1 A judge has thrown out part of a lawsuitfiled by ground rent owners challenginga 2007 state law intended to haltabuses in the system, but allowed their constitutionalchallenge to move forward.
Judge Paul F. Harris Jr. of Anne ArundelCounty Circuit Court also denied the state'smotion to transfer the case to Baltimore.In a 21-page ruling released last week, Harrisrejected the argument from ground rentowners Stanley Goldberg and PFGR LLC thata state law abolishing ejectment -- the seizureof a property for nonpayment of groundrent -- is a "physical taking."
Harris wrote that the plaintiffs needed toshow that the new law "has caused or willnecessarily cause each and every ground renttenant to violate his or her lease and permanentlyremain on Plaintiffs' property."
"But such is not the case because the Act allowsproperty owners to foreclose on nonpayingground rent tenants," he wrote.
Harris, however, denied the state's motionto dismiss the entire case, which alleges thatthe legislature violated parts of the state andfederal constitutions that bar "private propertyfrom being taken for public use, withoutjust compensation."
He ruled that the plaintiffs' argument thatstate law amounts to a "regulatory taking," byeliminating or reducing the value of theirground leases, should move forward.
The lawsuit alleges that the market valueof the plaintiffs' ground rents has "plummetedand the properties have become unmarketable"since the state law took effect.
"Drawing the inferences in favor of Plaintiffs,these factual allegations are sufficient to statea claim that the Act effected an uncompensatedregulatory taking," Harris wrote.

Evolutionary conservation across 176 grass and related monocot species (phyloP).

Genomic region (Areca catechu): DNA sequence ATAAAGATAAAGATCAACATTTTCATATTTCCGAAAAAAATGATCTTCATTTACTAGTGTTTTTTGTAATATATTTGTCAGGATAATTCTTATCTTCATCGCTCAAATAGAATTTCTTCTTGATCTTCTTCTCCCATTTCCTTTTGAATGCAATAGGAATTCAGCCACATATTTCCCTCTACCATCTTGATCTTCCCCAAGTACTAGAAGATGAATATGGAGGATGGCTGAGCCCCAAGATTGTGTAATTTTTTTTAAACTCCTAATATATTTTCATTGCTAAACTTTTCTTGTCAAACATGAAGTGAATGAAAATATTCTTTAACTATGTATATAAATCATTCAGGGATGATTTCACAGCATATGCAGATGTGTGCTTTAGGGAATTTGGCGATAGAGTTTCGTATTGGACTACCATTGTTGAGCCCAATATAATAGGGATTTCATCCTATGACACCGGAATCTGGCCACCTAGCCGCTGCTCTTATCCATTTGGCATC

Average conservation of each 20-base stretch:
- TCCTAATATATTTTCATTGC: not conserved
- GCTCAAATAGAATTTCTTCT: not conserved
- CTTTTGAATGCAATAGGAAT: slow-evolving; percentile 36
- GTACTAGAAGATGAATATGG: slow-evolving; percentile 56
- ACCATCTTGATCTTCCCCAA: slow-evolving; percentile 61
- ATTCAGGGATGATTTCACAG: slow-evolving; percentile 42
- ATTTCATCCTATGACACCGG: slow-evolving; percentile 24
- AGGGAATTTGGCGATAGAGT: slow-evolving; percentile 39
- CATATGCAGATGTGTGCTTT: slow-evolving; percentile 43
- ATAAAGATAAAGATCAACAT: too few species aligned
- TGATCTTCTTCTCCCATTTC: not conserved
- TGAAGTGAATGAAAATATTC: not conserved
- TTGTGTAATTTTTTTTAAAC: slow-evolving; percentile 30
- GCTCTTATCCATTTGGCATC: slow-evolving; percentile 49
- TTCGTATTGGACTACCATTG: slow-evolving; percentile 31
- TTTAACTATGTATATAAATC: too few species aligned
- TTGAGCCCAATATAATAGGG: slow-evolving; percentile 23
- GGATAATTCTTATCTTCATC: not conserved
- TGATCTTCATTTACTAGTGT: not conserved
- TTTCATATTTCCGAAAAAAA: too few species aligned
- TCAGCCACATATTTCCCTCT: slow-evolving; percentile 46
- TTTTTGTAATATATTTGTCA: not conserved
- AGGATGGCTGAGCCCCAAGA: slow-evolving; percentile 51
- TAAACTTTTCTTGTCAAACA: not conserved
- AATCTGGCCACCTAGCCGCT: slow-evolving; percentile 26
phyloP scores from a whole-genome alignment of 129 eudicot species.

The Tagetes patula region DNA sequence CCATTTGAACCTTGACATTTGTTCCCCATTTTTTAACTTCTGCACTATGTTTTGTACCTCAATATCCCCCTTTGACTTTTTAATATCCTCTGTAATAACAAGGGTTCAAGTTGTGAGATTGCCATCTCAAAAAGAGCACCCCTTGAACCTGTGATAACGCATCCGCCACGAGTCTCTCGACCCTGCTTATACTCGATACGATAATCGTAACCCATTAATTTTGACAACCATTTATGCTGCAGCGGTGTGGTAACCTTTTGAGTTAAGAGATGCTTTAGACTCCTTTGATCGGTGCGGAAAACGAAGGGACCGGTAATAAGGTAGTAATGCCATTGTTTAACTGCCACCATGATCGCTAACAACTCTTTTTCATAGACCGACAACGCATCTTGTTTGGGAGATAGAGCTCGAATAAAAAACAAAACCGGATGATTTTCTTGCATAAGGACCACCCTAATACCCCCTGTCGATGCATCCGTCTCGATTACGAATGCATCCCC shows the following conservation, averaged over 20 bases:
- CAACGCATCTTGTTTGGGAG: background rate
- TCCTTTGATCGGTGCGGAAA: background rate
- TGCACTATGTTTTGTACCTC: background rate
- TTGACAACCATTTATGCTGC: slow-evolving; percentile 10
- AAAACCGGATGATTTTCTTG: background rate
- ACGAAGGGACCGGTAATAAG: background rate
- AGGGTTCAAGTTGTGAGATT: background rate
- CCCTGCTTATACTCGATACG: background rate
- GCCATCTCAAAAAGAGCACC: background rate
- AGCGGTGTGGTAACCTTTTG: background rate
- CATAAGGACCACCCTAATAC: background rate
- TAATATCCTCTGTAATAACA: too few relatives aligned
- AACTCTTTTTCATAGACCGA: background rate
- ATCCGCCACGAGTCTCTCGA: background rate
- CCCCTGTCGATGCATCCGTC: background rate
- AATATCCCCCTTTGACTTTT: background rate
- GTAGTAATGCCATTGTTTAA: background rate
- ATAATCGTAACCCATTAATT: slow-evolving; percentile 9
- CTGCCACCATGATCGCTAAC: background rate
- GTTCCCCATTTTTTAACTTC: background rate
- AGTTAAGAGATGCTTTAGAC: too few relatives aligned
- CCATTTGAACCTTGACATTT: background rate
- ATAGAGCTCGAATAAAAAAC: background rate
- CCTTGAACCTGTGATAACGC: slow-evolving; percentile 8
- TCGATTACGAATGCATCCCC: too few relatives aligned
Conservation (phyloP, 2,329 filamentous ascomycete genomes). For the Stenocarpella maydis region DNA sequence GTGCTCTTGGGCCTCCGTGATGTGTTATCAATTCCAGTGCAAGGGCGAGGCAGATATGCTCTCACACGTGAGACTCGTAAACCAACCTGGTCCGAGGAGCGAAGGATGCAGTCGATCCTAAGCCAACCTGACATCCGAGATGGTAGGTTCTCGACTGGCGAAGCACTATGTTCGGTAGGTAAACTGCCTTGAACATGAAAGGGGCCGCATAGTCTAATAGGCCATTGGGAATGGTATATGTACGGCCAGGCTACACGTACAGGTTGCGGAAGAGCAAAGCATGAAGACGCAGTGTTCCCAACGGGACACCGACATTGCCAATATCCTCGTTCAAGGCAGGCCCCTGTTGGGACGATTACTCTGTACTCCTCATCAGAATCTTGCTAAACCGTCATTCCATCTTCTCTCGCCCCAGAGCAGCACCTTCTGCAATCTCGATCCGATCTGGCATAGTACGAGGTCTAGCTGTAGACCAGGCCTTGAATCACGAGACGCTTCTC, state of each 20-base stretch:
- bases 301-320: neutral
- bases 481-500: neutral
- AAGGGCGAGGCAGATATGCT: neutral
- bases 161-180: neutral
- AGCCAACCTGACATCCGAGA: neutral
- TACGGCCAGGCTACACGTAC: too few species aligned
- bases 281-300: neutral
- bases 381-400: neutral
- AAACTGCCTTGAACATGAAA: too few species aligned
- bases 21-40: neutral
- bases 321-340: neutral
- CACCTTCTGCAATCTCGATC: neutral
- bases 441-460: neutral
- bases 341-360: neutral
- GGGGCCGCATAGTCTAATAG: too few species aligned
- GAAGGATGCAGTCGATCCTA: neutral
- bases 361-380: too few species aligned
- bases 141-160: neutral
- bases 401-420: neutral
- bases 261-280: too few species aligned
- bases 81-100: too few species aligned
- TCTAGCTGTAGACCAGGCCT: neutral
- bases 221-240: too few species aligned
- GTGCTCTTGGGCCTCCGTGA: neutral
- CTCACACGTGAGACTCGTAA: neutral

The General Assembly overhauled thestate's ground rent system in the wake of aninvestigative series published by The Sun inDecember 2006 that detailed abuses in thesystem.
The state had argued that the case shouldbe heard in Baltimore because more than 90percent of the plaintiffs' ground rent propertiesare in the city, and it would be more convenientfor tenants to testify there than in Annapolis.
The plaintiffs argued for Anne ArundelCounty, in part, because "sensationalizednews coverage has inflamed passions in Baltimore,making Anne Arundel County a moreneutral forum."
Raquel Guillory, a spokeswoman in the attorneygeneral's office, said the state was"pleased that half of the plaintiffs' case wasthrown out in its entirety."
Edward J. Meehan, a Washington attorneyrepresenting the ground rent owners, said hewill ask the court to certify a class action thatcould include thousands of ground rent ownerspotentially seeking "several hundred milliondollars" from the state.
"If we cannot otherwise resolve it, then wewould proceed to a trial by jury,'' Meehansaid.